- The FTC report weights the analysis by the amounts of the annual sales of the applicable drugs, but it says that the “distribution of annual sales figures for drugs covered by these pay-for-delay agreements is not discernibly different from the distribution of annual sales figures for drugs covered by agreements that restrict generic entry with no payment to the generic.”
October 15, 2009
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With the Senate Finance Committee voting this week in favour of its health reform bill, the legislative process will now move on to an attempt to reconcile the House bill and the two Senate bills in conference.
What does this mean for a biosimilars pathway? Will there be one? What will the exclusivity period be? The Senate Finance bill is silent on the topic, and the two other bills both include a biosimilars pathway with a 12-year exclusivity period.
Twelve years makes the Biotechnology Industry Association (BIO) and the National Venture Capital Association pretty happy, but the Obama administration and the FTC argue in favo(u)r of a much shorter period.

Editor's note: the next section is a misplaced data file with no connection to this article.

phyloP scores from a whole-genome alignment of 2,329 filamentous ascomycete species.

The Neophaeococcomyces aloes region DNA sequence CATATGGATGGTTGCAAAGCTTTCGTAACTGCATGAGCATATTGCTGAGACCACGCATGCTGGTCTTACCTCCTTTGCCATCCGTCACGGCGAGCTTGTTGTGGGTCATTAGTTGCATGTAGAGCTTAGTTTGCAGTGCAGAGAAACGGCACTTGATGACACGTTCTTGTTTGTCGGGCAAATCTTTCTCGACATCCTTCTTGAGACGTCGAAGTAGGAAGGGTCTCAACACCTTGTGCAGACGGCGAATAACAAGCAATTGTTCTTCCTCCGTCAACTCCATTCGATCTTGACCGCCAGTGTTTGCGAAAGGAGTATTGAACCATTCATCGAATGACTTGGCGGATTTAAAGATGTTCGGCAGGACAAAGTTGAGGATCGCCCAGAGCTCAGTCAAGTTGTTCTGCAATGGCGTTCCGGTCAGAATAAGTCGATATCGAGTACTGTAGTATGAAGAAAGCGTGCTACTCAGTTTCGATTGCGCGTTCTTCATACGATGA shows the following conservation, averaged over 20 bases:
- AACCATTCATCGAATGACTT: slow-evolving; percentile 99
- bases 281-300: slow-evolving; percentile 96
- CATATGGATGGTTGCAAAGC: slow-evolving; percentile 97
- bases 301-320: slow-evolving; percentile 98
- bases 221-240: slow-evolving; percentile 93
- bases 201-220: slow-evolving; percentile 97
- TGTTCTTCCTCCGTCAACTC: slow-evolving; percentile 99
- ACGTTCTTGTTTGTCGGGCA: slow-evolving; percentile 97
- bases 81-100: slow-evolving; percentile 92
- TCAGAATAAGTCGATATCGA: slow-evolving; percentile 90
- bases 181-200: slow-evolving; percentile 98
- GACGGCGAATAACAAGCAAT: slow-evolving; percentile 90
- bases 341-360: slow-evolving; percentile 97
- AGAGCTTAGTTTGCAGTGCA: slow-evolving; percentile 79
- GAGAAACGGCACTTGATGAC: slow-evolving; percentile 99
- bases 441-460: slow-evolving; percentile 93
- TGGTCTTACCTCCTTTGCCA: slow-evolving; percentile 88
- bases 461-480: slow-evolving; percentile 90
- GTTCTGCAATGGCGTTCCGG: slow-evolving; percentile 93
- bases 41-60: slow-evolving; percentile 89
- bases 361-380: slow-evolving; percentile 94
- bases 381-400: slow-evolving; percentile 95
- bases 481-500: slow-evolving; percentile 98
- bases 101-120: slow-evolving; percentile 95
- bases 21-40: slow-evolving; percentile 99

Today, a new opinion piece in the New England Journal of Medicine generated a lot of buzz, mostly because it argues for a 5-year exclusivity period (but also because it was an odd roll-out for NEJM’s new conflicts disclosure policy).
When the In Vivo Blog polled the question earlier this year, the majority vote was for 10-12 years; but me and some peeps on twitter (hi @InVivoBlogChris and Maureen @FierceBiotech) and in real life (anonymous) thought at the time the number would land under 10 years. I’m sticking to that bet.
August 13, 2009
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One aspect of direct-to-consumer genetic testing that requires particular vigilance is the “consumer” aspect. We should expect that as the underlying technology becomes cheaper and testing companies proliferate, there will be more who prey on insecurity and health fears to make a quick buck while providing little value (or worse, missing genuine concerns).